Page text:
Did you make a resolution for the New Year?
By a show of hands, how many of us made a resolution last year that didn’t quite pan out the way we had hoped? If you “raised your hand,” you are in good company!
Last year, I made the resolution to cook and sample all the recipes from an Ayurvedic cookbook. Ayurveda is the sister science to yoga, and I thought that this hands-on approach would be the best way to understand it. I admittedly made a handful of recipes, yet quietly abandoned it shortly after the new year.
I told myself that my schedule had changed, health and diet had changed, and that maybe it just wasn’t the right time to commit myself to the project.
Resolutions can most certainly set us up for disappointment in ourselves when we don’t follow through. Is it just me?
Ponder the word “resolute.” It’s absolute in that it means we are to be radically unwavering and tenacious with the goal we are setting out to achieve. This leaves no wiggle room for fluctuation and doesn’t really tend to the matters of our spirit.
Resolutions tend to focus on what we perceive to be lacking. This implies that we are not enough.
Fortunately, Yoga offers us a great alternative to Resolution: Sankalpa.
A Sankalpa is a heartfelt intention stated in the affirmative. It is a way to connect the heart and the mind in a positive way. The focus is shifted on to what we want to call into our life.
Think about what you want most in life. What is your biggest wish? Take as much time as you need—a day, a week, or more! A Sankalpa encourages us to tap into our limitless potential, so allow yourself to listen deeply to what your heart and mind desires.
Then, create your Sankalpa using nonjudgemental language to affirm the positive qualities you want to cultivate. Refrain from making statements like “I won’t be so lazy this year, drink too much or eat too much.”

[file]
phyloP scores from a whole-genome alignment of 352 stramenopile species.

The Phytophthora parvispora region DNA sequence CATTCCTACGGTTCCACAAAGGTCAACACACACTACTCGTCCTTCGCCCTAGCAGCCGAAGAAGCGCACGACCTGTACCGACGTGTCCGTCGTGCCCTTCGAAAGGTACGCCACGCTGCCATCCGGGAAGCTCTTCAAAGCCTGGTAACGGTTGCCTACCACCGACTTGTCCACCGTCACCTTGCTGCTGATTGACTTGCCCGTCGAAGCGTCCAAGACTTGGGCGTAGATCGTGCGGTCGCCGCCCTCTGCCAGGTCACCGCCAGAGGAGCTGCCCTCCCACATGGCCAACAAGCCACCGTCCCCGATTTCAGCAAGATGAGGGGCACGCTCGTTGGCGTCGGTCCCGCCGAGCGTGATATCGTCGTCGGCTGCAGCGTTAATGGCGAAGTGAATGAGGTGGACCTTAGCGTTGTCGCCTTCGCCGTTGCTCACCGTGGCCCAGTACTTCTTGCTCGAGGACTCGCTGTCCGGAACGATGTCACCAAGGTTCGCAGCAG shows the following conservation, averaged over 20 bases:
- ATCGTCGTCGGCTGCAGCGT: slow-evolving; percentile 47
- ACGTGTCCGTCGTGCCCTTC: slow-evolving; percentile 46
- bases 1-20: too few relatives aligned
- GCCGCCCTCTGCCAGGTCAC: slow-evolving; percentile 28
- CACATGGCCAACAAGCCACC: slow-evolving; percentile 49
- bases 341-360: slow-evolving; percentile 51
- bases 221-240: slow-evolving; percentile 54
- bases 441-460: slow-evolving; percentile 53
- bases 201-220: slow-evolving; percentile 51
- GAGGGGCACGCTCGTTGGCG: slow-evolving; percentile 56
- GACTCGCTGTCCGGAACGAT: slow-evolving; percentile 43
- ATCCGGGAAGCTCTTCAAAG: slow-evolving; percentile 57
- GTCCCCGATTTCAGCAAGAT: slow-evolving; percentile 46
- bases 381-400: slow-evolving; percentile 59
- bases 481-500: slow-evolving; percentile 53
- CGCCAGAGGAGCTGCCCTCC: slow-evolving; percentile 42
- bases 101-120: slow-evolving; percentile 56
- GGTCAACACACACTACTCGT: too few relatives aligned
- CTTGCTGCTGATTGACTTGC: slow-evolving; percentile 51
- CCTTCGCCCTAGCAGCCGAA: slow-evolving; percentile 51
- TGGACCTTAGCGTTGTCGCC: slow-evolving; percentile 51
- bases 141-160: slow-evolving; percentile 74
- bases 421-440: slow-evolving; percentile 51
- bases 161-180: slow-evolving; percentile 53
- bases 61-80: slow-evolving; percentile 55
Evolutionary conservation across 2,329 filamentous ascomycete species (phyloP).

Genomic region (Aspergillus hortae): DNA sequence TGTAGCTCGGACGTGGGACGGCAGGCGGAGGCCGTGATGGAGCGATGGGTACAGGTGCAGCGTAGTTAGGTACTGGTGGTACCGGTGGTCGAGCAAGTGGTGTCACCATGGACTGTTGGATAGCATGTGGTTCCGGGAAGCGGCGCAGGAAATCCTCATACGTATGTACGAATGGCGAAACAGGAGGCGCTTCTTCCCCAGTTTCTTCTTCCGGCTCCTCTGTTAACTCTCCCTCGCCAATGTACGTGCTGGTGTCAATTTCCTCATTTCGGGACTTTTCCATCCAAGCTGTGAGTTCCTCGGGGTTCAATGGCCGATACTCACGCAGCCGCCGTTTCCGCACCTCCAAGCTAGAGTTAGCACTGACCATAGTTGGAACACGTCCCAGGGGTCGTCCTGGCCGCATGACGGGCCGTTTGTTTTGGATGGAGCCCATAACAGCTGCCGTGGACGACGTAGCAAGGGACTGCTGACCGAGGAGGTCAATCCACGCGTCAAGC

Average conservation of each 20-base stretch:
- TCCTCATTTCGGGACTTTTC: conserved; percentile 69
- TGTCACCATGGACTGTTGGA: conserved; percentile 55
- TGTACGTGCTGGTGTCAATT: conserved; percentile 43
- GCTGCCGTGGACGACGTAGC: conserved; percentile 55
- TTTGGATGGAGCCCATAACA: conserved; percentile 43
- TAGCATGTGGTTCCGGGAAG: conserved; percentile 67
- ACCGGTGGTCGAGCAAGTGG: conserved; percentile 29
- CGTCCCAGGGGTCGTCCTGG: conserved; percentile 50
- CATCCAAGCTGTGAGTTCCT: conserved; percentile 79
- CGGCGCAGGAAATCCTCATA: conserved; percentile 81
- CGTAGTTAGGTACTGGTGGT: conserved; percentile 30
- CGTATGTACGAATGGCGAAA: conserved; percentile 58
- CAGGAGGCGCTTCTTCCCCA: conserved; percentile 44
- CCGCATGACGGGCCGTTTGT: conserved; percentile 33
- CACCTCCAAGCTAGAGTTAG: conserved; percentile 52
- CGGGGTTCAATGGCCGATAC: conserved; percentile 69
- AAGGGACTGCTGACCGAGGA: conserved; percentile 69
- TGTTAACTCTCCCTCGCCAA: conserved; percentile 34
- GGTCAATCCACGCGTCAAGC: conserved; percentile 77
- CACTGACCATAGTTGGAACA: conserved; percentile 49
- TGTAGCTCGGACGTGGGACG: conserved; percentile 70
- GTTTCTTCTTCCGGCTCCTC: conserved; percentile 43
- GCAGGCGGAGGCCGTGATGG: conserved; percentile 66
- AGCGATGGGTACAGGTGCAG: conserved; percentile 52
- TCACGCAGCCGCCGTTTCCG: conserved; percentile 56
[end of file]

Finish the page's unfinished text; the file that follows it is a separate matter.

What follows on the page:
Instead, create your statement with a positive, uplifting, and affirmative tone, as if it has already happened. Here are some examples for your consideration:
If losing weight is your goal, your Sankalpa could be “I love my body and I make a daily effort to exercise. I nourish my body with healthy foods.”
If saving money is your goal, your Sankalpa could be “I successfully plan my finances and always have money left over to save.”
If experiencing more love in your life is your goal, your Sankalpa could be “I happily give and receive love every day. I attract loving people into my life.”
If self-acceptance is your goal, your Sankalpa could be “I love myself and I am grateful for my life. I release negative, limiting thoughts and embrace my worthiness for love. I trust myself”
Creating a Sankalpa is like planting the seed for our life’s purpose. State it in your meditation and yoga practice. Write it on a sticky note and place it on your bathroom mirror. Or set a reminder in your phone to read it during your coffee break at work.
Consider all the ways you can water your seeds for self-potential and tend to the matters of your spirit.
I wish you a wonderful, joyful and blissful new year! Namaste.